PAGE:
A simple, nerdy and meaningful programmer’s gift for your SO
A day recently passed that my wife and I decided we would take a few moments to celebrate our many years together. As part of that I wanted to do something that had been gnawing at the back of my mind for a while. For the life of our relationship we have communicated through some form of a chatting program so I wanted to save and record that history in a meaningful way. I used a combination of tools to create an image like this.
The process is very simple.
- Acquire all your chats
- Process them all into a single text file
- Create your mask
- Generate the tag cloud against the mask file
Acquire all your chats
Our chat history was all in Google so I first went to google’s takeout and pulled down my hangout history. Unfortunately that only covers conversations from 2013 to the present. In order to get our earliest chat history I had to install thunderbird and expose the chat folder over IMAP via gmail. After thunderbird had downloaded all the email messages for my chat folder I used a thunderbird plugin ImportExportTools to export all of my emails as a CSV. I then ran them through the following script (and yes I know it could technically be ‘faster’). I ended up just using the email based ones because of time.
import csv def process_row(row, target): """Split up the row to extract only the text""" if target not in row: return chunks = row.split(target) return chunks.strip() def process_message(message, first): """Will extract from each row of the exported email's message""" output =  for row in message.splitlines(): data = process_row(row, "me:") if data: output.append(data) data = process_row(row, first + ":") if data: output.append(data) return output def extract_content(input, output, target_email, target_first_name): """input should be the string of the csv email dump. output should be a string of the target text file ex: extract_content('emails.csv', 'output.txt', 'email@example.com', 'Richard') """ with open(output, 'w') as o: with open(input, 'rb') as csvfile: emails = csv.reader(csvfile, delimiter=',') count = 0 for email in emails: message = email target = False for row in message.splitlines(): if target_email in row: target = True break if target: content = process_message(message, target_first_name) for piece in content: o.write(piece + "\n") # Little sanity check while processing if count % 100 == 0: print "*" * 100 print content count += 1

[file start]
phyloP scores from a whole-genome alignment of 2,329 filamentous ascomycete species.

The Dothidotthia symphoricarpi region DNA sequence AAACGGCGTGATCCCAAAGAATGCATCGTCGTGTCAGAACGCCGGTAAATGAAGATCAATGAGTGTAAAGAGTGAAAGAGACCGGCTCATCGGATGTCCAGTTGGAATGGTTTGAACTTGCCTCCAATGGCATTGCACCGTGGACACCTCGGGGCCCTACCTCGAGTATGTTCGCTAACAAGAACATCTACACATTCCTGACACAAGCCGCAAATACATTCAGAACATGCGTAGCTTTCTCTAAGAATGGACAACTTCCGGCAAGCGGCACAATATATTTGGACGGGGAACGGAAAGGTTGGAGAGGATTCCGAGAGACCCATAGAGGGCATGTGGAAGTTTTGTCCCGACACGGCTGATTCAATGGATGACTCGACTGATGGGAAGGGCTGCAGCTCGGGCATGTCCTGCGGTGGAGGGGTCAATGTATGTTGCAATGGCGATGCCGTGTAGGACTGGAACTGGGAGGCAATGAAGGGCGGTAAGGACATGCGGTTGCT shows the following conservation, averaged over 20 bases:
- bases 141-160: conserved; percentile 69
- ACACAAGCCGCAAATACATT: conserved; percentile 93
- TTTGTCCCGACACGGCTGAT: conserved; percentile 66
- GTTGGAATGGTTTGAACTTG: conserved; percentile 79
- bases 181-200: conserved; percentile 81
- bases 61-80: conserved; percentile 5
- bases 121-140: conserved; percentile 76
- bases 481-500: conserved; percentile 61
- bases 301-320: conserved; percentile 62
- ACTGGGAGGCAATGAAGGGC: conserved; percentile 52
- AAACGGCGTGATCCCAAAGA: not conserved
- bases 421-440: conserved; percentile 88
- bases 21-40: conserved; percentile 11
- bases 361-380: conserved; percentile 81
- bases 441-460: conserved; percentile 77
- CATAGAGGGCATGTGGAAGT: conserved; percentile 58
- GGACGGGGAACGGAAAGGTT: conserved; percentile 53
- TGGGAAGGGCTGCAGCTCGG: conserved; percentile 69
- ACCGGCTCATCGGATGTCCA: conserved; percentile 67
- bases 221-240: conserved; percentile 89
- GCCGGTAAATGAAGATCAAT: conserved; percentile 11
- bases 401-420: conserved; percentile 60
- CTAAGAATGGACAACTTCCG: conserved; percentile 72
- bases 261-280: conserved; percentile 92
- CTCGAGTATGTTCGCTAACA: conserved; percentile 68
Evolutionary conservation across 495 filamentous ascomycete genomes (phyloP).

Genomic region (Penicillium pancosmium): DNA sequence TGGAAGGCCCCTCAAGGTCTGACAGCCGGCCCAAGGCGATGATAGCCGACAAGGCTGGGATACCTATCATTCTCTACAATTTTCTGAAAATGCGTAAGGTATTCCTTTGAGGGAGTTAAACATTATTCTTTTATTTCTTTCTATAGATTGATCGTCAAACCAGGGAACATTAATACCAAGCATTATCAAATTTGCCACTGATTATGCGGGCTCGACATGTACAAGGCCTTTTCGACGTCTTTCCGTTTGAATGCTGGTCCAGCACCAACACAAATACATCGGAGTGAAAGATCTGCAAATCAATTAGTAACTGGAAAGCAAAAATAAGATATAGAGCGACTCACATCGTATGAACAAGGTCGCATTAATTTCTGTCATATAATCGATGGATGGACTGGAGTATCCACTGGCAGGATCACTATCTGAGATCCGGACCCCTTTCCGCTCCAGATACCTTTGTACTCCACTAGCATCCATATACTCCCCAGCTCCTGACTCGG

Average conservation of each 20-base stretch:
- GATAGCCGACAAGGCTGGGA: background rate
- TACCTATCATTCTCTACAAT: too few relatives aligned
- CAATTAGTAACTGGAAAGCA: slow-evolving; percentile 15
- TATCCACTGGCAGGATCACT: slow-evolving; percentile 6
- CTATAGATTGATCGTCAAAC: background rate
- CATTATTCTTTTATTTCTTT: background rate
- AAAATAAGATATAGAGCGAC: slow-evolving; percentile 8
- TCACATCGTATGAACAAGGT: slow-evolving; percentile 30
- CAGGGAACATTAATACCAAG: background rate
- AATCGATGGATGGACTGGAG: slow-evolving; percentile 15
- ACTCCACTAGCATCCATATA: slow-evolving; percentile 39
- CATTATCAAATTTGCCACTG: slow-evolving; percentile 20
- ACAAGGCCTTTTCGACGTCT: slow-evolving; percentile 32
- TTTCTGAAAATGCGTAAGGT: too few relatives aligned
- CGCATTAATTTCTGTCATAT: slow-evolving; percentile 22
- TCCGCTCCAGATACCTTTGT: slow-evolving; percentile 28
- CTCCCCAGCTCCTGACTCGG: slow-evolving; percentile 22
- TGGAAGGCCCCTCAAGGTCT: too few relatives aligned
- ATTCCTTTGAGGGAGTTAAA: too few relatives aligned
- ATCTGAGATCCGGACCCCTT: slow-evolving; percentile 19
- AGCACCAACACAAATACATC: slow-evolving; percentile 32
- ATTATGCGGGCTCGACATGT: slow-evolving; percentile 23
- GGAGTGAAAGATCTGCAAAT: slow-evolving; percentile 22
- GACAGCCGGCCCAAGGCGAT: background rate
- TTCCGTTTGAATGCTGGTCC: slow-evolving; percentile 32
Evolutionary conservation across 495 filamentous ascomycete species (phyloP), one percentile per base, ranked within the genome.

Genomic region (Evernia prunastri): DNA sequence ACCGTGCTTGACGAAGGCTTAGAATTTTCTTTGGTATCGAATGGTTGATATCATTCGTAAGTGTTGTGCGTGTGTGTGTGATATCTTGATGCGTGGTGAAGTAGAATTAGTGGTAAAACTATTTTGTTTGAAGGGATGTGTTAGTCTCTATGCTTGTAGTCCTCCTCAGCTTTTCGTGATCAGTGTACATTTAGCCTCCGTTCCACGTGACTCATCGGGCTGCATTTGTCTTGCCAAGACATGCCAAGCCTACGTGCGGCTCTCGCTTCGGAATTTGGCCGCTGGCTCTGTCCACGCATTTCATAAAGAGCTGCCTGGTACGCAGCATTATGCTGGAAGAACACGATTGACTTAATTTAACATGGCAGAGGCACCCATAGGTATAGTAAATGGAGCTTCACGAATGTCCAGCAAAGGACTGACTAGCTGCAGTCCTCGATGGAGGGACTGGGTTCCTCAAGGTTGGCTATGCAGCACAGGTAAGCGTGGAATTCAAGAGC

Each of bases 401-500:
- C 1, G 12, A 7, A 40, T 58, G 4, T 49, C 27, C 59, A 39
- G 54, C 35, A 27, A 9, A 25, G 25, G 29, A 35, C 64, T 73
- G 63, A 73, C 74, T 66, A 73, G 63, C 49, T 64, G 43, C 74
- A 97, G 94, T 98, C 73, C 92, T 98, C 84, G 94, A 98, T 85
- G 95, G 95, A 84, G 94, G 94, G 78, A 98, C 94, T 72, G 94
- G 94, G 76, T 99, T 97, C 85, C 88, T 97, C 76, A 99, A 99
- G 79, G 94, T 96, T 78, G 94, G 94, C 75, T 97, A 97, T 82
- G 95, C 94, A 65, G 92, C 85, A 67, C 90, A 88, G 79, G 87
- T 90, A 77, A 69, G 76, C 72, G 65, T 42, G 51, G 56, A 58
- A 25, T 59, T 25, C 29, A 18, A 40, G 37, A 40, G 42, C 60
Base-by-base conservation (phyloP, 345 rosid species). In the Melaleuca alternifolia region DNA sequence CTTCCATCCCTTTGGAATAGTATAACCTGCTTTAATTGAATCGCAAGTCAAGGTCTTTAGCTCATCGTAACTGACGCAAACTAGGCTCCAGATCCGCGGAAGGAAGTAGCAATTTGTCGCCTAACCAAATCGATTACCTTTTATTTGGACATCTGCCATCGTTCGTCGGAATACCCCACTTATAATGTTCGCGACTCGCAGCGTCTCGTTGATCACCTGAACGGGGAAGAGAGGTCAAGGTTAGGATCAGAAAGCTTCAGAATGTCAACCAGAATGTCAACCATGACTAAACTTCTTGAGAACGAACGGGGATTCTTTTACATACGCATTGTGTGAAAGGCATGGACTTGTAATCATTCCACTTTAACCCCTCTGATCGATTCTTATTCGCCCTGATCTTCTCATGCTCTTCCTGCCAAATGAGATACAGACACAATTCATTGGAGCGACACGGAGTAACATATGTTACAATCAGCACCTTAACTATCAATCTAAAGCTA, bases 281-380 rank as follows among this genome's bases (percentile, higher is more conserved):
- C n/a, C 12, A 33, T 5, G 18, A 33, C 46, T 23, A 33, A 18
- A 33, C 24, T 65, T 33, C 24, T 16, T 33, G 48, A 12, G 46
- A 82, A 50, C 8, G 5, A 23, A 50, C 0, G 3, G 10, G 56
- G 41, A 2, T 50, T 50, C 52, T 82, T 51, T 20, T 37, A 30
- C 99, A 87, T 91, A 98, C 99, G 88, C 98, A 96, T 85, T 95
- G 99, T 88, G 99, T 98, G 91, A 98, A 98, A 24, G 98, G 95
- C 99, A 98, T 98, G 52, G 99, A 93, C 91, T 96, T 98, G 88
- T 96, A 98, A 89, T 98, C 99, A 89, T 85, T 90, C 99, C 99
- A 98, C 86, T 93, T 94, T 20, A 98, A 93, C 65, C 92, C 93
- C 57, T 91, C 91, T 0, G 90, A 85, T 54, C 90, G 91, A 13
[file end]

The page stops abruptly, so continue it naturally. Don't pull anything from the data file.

This provides the raw data to run through amueller’s excellent word_cloud library. I then took a snapshot of a drawing that my son had done on our family white board (glass in a window frame) and did some quick drawing over it in illustrator (inkscape) to create the mask in png format. I used a vector approach to keep the lines sharp and easy for the algorithm to detect edges.
After you have your word and your masked image you can almost just use the script detailed here. Settings that I found useful to be able to export an image of high enough quality were setting the width and height as well as increasing max_words to something like 20,000 to get a really high density cloud that filled in all the lines for the family. If you go here you can see the full list of arguments. I ended up having to use Pillow to export my images as numpy was giving me issues on my Linux machine so I was unable to use matplotlib. It was a fun and relatively easy thing to put together. Had an 8×10 printed at a 24 hour photo shop, found a cheap frame at a salvation army store and put it together.